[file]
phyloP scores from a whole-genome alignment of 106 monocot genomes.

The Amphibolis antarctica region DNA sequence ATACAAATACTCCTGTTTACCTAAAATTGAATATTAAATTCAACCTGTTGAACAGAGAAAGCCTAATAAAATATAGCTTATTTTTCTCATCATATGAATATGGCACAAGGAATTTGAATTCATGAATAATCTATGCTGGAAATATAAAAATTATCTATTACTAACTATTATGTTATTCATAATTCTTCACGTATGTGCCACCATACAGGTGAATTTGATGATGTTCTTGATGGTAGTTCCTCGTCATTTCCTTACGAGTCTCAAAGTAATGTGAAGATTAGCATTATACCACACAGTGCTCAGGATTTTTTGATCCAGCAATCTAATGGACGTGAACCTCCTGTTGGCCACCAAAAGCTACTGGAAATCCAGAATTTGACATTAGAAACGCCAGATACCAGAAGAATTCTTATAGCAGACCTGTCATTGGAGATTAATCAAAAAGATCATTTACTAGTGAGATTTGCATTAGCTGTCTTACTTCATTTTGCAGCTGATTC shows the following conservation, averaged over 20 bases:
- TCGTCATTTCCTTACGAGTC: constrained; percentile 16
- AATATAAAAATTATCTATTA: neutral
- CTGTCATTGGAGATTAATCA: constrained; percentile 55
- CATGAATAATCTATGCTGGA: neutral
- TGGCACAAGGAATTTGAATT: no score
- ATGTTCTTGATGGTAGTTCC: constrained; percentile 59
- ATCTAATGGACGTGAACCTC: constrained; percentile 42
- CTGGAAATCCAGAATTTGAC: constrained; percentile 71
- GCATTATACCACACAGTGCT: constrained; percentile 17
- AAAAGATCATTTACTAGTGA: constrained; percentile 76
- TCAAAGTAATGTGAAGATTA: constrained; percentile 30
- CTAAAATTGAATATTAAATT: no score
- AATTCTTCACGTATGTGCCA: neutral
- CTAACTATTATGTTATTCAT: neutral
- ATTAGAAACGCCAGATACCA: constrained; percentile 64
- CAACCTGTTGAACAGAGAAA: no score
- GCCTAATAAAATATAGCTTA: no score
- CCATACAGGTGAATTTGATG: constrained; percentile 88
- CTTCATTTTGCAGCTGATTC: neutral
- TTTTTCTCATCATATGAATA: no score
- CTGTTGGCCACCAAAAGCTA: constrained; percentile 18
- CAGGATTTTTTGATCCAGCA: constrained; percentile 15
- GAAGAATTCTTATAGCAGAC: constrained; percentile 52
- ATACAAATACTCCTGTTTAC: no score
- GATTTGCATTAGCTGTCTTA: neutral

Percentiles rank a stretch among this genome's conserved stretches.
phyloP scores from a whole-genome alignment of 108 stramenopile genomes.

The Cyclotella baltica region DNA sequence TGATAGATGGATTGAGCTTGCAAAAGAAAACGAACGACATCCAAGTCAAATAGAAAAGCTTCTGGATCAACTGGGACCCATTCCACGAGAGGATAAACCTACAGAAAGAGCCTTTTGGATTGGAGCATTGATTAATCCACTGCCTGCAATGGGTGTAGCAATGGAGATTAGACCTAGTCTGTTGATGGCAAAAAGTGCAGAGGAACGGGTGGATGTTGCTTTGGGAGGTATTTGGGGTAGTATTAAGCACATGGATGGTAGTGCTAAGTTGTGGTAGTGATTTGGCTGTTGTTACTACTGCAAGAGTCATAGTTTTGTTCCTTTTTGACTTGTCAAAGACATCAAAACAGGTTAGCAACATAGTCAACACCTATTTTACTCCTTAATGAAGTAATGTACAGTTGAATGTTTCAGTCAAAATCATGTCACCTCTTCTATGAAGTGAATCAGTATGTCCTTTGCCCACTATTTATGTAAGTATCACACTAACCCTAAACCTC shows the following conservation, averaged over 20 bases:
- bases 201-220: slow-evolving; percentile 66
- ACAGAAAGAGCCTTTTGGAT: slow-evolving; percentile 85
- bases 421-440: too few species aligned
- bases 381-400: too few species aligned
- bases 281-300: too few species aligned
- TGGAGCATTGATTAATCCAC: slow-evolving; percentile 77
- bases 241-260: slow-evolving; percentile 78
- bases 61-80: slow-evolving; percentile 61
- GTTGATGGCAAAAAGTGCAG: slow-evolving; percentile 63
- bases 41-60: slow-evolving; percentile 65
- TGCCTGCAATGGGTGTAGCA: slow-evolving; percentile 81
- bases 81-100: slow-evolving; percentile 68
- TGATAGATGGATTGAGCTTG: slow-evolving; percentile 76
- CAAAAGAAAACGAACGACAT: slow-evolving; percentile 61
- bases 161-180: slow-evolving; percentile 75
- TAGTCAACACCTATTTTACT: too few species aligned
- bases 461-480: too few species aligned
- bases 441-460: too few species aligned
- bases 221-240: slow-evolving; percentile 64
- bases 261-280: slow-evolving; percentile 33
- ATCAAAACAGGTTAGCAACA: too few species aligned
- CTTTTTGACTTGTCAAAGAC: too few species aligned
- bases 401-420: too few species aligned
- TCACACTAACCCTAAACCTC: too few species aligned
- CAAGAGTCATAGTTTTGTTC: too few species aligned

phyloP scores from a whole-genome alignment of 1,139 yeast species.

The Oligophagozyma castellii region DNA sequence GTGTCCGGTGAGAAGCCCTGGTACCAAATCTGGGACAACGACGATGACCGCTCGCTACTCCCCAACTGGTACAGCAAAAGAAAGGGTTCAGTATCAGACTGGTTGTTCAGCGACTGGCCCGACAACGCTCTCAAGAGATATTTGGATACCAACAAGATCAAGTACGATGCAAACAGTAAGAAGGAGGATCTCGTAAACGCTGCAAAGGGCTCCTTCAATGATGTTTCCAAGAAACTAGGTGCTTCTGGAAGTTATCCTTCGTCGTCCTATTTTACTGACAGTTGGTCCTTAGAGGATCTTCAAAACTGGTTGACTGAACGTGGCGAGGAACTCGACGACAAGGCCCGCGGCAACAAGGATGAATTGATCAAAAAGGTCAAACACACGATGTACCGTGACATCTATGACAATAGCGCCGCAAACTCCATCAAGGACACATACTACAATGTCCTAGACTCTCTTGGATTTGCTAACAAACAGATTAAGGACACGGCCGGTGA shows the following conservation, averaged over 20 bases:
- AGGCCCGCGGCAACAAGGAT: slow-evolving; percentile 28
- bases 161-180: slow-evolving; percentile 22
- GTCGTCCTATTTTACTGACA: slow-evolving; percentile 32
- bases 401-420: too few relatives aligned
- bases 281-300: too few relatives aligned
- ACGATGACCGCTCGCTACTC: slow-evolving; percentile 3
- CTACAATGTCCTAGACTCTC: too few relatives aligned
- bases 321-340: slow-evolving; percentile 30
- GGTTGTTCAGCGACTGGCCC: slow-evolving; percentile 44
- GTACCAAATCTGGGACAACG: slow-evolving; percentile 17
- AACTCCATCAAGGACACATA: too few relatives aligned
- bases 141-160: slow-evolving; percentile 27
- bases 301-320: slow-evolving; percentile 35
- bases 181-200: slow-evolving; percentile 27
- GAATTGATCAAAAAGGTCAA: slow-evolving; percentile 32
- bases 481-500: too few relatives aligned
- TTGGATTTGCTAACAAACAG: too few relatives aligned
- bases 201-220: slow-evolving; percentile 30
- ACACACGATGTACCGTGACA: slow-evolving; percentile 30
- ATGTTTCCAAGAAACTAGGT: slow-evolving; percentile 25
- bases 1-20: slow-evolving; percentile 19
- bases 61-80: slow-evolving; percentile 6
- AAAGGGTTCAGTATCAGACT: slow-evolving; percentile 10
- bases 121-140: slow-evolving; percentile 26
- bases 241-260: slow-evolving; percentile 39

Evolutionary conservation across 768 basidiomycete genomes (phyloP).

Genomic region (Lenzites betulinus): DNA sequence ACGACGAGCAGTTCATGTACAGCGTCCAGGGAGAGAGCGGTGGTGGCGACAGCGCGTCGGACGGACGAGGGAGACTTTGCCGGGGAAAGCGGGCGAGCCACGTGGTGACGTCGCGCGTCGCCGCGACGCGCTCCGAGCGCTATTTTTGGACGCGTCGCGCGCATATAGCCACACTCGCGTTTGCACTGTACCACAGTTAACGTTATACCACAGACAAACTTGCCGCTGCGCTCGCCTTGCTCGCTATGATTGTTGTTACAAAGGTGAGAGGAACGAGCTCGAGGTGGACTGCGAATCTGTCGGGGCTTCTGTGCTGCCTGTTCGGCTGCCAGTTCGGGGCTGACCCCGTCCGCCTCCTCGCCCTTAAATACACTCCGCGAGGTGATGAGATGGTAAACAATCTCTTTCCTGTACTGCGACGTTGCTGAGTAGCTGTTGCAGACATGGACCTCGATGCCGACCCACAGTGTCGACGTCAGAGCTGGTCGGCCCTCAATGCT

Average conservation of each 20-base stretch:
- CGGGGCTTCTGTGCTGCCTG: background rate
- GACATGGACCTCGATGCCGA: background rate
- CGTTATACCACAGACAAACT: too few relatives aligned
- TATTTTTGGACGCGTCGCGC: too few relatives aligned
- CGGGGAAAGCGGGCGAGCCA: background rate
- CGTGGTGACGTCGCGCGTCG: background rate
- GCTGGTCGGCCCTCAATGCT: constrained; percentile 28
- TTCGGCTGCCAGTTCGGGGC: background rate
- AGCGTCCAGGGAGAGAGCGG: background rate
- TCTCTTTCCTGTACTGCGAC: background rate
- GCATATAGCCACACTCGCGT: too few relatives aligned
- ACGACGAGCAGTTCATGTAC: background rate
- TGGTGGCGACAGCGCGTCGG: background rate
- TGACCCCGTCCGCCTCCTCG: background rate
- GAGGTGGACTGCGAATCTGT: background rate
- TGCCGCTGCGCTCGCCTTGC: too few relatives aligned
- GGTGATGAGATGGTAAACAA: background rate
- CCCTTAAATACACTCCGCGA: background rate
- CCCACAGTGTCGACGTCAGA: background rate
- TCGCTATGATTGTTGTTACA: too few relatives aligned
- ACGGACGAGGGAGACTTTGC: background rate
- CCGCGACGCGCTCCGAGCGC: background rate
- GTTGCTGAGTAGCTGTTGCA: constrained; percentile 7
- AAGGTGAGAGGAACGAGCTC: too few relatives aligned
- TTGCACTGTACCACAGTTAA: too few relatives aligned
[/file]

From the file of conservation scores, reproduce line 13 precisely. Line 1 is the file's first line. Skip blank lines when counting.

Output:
- TCAAAGTAATGTGAAGATTA: constrained; percentile 30